Slow Tuscany - travel stories of Tuscany

Tuscany according to Damiano Andreini - in your own time
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Slow Tuscany > Tuscany > Grosseto > Nomadelfia

Damiano Andreini

As we continue our journey through the history and places of Tuscany, I thought we could make our stop this time in the year 1900. Tuscany was part of the Kingdom of Italy. It was a kingdom which had just been unified and was subject to social conflict. The majority of the population was very poor and tied to its modest harvests of the countryside. The ruling political class was strictly interested in large industry which had recently been brought to Italy from the north. The first industrial workers probably worked under worse conditions than most farmers at the time.

This is why strikes, demonstrations and take-overs of the factories were the order of the day pretty much everywhere. In our region, in the marble quarries of the Apuane Alps (where sculptors and architects got their magnificent "white marble of Carrara"), is where this massacring and underpaid work began that caused the miners to diffuse hymns: and mottoes of anarchy, equality and liberty.

Zeno Saltini was a young man from Modena in serving his obligatory military service in a barrack in Florence. He had a violent encounter with an anarchist friend in the presence of other soldiers. Saltini was Catholic and anarchy sustained that Christ and the Church were obstacles to human progress. Saltini sustained just the opposite… Among the whistles and booing of the other soldiers, Zeno went aside and decided :"I will answer them with my life. I will change civilization by starting with me. For the rest of my life I neither want to be a servant nor a master." He decided to study law and theology and finished his studies and became a priest in 1931. Until World War II he devoted himself to the young cast outs of society and then in 1948, he gave life to the Nomadelfia.

Zeno Saltini

Just a few kilometres from Grosseto, in the hot and Etruscan countryside of Tuscany, approximately 20,000 people a year visit the small community of Nomadelfia. It was founded by Zeno Saltini in an area that in those times needed to be reworked and that today is inhabited by about 320 people (50 families). In Nomadelfia all the goods are community property. There is no such thing as private property. No money circulates. It's an expression of a form of direct democracy. Over the years its population has adopted a Constitution which requires every new law and decision to be passed by a unanimous vote only.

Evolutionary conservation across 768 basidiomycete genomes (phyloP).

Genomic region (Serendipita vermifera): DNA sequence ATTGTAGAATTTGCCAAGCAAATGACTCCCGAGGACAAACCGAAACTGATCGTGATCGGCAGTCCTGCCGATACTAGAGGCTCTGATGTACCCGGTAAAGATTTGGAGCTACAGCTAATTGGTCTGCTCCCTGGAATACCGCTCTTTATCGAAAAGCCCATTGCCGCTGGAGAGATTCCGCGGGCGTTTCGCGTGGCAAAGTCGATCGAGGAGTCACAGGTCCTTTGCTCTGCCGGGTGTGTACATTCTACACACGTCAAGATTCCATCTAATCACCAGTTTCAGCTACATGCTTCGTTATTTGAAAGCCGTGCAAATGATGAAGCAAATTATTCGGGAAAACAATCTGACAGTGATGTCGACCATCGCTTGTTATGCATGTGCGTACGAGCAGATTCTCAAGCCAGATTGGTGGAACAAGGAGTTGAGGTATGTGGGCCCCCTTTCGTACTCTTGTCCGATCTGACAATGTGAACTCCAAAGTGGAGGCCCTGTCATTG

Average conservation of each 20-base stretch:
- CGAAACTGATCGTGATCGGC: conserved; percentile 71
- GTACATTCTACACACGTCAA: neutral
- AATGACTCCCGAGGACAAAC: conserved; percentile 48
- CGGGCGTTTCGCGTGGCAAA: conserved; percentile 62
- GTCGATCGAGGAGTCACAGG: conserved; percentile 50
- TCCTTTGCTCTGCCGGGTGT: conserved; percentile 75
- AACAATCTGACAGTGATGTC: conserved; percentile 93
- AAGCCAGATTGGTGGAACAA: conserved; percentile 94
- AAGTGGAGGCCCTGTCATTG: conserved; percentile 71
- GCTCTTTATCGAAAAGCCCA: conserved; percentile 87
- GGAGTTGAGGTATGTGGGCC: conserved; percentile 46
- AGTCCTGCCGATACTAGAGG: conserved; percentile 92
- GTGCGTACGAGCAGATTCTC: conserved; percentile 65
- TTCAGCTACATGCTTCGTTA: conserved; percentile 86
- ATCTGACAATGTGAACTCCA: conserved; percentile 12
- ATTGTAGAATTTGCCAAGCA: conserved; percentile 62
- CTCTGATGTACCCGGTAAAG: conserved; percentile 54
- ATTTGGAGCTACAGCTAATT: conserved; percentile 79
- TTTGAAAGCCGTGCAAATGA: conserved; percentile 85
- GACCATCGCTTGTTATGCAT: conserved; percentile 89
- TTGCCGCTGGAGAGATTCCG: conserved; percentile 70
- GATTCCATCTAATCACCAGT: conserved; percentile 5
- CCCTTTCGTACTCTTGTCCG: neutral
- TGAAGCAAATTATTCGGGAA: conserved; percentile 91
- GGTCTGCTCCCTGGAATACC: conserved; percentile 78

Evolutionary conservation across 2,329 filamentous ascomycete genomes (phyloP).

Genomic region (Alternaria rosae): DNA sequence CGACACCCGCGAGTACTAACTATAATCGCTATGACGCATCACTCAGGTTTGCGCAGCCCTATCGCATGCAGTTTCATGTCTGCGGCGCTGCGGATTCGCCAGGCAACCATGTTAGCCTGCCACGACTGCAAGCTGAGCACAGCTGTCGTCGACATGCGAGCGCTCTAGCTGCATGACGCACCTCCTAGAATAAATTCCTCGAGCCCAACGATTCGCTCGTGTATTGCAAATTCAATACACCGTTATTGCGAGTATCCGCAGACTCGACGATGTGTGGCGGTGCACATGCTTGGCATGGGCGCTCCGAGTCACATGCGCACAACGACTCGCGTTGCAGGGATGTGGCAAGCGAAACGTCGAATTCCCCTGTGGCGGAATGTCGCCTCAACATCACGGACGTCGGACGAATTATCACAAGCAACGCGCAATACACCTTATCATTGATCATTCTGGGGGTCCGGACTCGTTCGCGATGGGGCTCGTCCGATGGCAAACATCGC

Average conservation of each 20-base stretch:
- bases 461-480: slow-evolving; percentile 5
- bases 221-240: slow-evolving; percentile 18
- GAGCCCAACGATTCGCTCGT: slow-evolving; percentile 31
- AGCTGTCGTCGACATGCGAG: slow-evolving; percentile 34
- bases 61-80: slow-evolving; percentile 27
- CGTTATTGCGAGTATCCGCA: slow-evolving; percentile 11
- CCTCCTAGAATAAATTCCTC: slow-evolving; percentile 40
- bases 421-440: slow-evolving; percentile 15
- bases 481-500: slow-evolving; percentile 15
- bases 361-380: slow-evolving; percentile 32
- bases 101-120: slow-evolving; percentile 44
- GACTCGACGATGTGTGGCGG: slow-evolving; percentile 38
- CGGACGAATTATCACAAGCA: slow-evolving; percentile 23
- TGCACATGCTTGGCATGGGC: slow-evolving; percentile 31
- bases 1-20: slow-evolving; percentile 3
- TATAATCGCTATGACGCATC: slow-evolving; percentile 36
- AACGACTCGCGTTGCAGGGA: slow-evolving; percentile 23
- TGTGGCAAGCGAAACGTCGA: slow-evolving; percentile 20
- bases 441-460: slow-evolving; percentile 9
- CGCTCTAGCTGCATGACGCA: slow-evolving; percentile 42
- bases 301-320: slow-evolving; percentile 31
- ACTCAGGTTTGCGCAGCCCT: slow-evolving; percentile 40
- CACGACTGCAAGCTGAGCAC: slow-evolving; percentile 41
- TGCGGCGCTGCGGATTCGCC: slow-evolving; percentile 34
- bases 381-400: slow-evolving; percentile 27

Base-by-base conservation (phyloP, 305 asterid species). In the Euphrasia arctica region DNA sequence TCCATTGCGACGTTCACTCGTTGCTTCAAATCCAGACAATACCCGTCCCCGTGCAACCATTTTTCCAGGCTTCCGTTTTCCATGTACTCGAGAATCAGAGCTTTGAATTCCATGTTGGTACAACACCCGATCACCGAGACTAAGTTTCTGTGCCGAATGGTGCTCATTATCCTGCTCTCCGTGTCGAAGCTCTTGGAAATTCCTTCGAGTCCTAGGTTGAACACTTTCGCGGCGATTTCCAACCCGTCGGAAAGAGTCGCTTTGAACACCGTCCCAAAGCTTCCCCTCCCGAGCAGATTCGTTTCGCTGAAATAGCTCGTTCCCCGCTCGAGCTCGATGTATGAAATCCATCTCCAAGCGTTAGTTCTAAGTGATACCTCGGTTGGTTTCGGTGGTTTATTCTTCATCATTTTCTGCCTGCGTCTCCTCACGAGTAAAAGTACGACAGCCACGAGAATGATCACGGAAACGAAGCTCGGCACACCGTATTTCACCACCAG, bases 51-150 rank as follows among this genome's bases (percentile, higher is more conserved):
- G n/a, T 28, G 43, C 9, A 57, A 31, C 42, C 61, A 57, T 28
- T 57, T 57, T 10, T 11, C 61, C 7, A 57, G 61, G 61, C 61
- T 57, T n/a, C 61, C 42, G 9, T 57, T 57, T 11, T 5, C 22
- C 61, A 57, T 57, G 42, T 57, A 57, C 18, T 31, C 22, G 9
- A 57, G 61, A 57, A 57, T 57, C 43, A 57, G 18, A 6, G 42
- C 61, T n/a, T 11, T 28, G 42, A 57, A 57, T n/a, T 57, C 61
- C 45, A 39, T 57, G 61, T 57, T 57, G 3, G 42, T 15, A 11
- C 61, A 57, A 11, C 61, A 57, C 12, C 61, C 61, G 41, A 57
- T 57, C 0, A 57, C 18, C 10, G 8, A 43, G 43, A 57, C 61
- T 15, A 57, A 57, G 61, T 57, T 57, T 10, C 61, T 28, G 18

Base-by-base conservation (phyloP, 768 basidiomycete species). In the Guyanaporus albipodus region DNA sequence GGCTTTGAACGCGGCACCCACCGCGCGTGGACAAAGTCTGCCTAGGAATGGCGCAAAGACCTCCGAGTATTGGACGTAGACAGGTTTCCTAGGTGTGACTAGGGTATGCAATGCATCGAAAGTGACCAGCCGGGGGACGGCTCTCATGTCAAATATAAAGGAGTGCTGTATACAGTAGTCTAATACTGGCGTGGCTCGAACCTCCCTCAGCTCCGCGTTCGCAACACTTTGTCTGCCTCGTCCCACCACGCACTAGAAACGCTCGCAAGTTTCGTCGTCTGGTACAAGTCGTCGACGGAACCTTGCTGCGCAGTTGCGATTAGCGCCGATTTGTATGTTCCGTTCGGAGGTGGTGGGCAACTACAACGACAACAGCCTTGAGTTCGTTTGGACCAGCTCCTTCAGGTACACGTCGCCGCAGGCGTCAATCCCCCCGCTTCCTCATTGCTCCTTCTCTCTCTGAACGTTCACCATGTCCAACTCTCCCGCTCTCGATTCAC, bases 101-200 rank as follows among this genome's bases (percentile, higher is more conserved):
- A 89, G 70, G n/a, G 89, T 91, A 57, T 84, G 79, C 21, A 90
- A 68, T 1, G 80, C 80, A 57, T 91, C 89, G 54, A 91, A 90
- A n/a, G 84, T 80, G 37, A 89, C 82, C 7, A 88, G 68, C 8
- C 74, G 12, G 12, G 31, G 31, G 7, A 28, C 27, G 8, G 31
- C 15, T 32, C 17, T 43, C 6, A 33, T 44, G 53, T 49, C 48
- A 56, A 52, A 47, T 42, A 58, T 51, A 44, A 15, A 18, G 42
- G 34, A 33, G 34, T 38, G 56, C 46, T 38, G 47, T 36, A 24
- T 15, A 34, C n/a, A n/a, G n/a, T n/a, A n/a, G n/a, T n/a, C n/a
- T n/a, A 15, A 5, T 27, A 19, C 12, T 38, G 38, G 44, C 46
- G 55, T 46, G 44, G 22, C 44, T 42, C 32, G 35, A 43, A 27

One becomes a "Nomadelfian" by his own free-will after a three year trial period. But at any time, one is free to withdraw. In Nomadelfia everyone works hard. In the offices, labs, schools and businesses the morning shifts are five hours. In the afternoon the "specialized" work can be substituted by "mass work" in which all of the population participates. On the 130 hectares of land to harvest there are vineyards, olives, and vegetables. No one is paid or is promoted. Everyone participates in the workload to provide for himself and his family.

The families of Nomadelfia do not live isolated from each other, but in groups of four or five dividing a dining room, kitchen, and a workshop. Only the bedrooms are separate. It is a community very similar to that of an early Christian one. "The congregation of those that believed were of one heart, and of one soul; and not one of them claimed that anything belonging to him was his own; but all things were common property to them." (Acts 4:32). It is a new population, as it loves to be defined, and is formally recognized by the Italian government as well as the Catholic Church. The Church has encouraged this population that lives its own Christian religion not just as a spiritual community but as a way of society, economy, and politics. "Not servant or master", according to the words of Zeno Saltini.

The "Maremma" ("swampy marsh land": that's how it appeared in the past) is a vast area in southern Tuscany and is definitely one of its most fascinating and suggestive areas. We will most likely have another chance to return to it in the next newsletters. In the meantime, write down this number: 0564-338-243: in order to visit Nomadelfia, all you have to do is call its president.

Damiano Andreini
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